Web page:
Just when I felt awful about not getting much out of the photo prompts of late, this lovely photo by Renee Heath comes along and POW! One story leads to another, and I ended up with three pieces. The second two are closely related. When I noticed the statue under the Boost Mobile sign, I simply couldn’t resist a little dual point of view…
Stuck (100 words)
She pirouetted, her skirt flowing out from her body like a web in the wind till it brushed against his passing arm. As he did each morning, he brushed away its fragile essence and continued on. Frantic, she twirled again and again, hoping against hope that he would see her, feel her, sense her, that he would turn, touch her, and save her. All but his face blurred with her movement, but still he stood. When the light changed, he crossed the street, deaf to her cries. She sank into her concrete prison and prayed tomorrow would bring her freedom.
The Lonely Dancer (100 words)
In the old days, he loved to watch me dance. Even now, I dance for him each day. Though passersby gawk, though they strike my feet with coins and trip me with sweaty, wadded up bills, I dance. I dance as though tomorrow may never come.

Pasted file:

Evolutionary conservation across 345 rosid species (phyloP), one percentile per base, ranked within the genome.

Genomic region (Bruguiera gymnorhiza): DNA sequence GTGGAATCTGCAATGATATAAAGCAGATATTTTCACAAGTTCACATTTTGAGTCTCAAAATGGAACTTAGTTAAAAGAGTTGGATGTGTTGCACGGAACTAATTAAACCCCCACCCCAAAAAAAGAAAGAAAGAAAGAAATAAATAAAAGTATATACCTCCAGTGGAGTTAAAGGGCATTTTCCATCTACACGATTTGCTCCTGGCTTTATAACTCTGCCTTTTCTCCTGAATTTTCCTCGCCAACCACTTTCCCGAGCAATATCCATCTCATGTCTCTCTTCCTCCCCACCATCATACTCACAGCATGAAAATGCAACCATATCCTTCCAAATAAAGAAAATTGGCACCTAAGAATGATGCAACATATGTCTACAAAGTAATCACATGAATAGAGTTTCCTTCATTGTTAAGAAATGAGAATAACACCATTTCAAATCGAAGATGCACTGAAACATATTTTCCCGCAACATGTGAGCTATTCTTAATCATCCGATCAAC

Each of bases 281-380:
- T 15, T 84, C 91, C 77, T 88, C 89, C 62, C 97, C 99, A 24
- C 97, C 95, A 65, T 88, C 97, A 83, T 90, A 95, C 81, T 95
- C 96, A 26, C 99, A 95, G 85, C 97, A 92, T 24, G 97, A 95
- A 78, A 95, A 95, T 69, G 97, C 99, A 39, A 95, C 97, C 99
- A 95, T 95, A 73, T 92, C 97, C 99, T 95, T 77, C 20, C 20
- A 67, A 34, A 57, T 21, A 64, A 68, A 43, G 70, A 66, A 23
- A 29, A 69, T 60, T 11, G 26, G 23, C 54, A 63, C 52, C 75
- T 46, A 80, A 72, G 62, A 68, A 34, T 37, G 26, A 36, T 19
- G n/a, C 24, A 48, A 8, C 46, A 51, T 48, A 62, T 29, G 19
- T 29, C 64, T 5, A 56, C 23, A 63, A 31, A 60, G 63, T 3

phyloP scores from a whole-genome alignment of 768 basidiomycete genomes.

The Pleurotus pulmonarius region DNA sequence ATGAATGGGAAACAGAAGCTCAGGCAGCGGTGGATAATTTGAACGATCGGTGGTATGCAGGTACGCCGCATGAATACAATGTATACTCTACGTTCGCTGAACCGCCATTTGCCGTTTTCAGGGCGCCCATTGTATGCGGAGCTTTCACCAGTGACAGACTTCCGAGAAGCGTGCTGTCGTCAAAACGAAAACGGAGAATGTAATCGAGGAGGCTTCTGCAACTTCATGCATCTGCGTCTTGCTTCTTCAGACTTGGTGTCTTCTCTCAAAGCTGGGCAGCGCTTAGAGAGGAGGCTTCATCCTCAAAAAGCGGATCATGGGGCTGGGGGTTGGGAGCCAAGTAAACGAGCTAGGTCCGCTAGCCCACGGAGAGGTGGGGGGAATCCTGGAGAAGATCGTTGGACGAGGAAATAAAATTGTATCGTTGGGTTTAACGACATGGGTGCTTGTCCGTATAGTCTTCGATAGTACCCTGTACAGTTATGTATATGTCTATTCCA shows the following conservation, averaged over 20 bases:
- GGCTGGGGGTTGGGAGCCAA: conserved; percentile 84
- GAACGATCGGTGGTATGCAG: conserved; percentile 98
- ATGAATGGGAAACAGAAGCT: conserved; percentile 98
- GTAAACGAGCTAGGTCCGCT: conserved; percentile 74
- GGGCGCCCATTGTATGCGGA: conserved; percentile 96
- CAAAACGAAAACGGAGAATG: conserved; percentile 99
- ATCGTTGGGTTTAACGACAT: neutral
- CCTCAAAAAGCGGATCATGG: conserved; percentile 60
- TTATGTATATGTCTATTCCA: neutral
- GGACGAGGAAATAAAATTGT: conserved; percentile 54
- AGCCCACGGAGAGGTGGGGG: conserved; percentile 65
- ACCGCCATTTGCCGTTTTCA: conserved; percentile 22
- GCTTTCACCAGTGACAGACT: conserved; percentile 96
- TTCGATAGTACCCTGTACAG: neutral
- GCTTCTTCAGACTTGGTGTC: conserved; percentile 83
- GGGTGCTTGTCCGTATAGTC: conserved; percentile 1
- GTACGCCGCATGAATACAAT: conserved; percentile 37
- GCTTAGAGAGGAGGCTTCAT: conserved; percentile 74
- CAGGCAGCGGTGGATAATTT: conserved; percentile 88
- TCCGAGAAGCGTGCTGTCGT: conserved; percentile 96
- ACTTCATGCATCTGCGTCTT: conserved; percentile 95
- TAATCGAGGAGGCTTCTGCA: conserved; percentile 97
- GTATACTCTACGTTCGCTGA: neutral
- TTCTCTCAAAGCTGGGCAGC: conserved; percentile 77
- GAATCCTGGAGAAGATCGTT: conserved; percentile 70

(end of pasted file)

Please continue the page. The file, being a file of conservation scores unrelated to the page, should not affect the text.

When the sun fades, my limbs grow heavy. Flesh turns to bronze, and I am frozen till morning dawns anew. By the rising silver moon, I watch him melt into flesh. I weep in my soul as he mourns my impassive figure. I wonder if he sees me dancing in the light of day.
And He Awakens (100 words)
Morning comes, and you’re dancing again. My muse, my love, my Genevieve, what magic has been done? I watch you through the day, follow each mad, elegant move you make, long to applaud you as I did before…
Now night descends. My muscles groan and flex, and I bid thee well. I mourn but a moment before leaving you, graceful even in bronze. In the moonlit alleys of this wretched city, I seek the one who can exchange our pitiful existence for one of joy. I swear to remain eternally transfixed, but not like this. No, love, not like this.
*For a little musical tie-in, see Dance Me to the End of Love by Leonard Cohen. And for a little more fun, find the little play(s) on words in And He Awakens. 🙂
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